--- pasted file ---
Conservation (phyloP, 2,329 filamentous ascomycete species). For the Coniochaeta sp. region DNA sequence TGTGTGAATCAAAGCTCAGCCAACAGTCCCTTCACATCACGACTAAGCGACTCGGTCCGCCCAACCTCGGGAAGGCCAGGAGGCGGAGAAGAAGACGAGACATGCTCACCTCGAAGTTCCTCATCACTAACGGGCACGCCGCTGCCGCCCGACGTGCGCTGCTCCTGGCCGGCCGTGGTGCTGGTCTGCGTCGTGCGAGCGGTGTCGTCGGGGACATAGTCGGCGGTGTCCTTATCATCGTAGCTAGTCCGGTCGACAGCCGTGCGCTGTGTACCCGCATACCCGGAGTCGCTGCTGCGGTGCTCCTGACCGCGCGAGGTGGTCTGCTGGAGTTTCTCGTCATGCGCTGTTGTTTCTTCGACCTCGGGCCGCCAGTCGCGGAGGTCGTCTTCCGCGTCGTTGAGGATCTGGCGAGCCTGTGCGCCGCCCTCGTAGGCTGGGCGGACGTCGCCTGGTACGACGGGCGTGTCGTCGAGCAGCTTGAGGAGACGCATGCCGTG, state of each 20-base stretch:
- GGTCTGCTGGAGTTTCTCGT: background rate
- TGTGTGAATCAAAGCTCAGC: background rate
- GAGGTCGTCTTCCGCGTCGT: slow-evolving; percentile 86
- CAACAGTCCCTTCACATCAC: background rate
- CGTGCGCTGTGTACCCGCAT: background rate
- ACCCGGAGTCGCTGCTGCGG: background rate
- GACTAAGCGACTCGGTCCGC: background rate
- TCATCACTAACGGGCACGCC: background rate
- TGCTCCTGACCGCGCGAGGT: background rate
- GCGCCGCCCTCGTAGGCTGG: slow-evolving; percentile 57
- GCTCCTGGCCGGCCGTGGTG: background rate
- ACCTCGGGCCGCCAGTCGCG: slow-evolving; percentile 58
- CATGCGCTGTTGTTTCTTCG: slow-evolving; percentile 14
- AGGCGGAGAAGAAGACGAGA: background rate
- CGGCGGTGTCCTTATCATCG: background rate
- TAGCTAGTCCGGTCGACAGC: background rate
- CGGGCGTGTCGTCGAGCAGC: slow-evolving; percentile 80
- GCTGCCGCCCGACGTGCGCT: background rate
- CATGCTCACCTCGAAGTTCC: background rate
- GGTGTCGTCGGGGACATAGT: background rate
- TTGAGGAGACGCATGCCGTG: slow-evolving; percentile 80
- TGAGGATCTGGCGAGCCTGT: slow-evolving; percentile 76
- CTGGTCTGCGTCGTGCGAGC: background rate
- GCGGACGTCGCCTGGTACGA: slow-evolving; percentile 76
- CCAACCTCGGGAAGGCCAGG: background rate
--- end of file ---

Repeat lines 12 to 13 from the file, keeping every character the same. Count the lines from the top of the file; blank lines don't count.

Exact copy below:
- GCTCCTGGCCGGCCGTGGTG: background rate
- ACCTCGGGCCGCCAGTCGCG: slow-evolving; percentile 58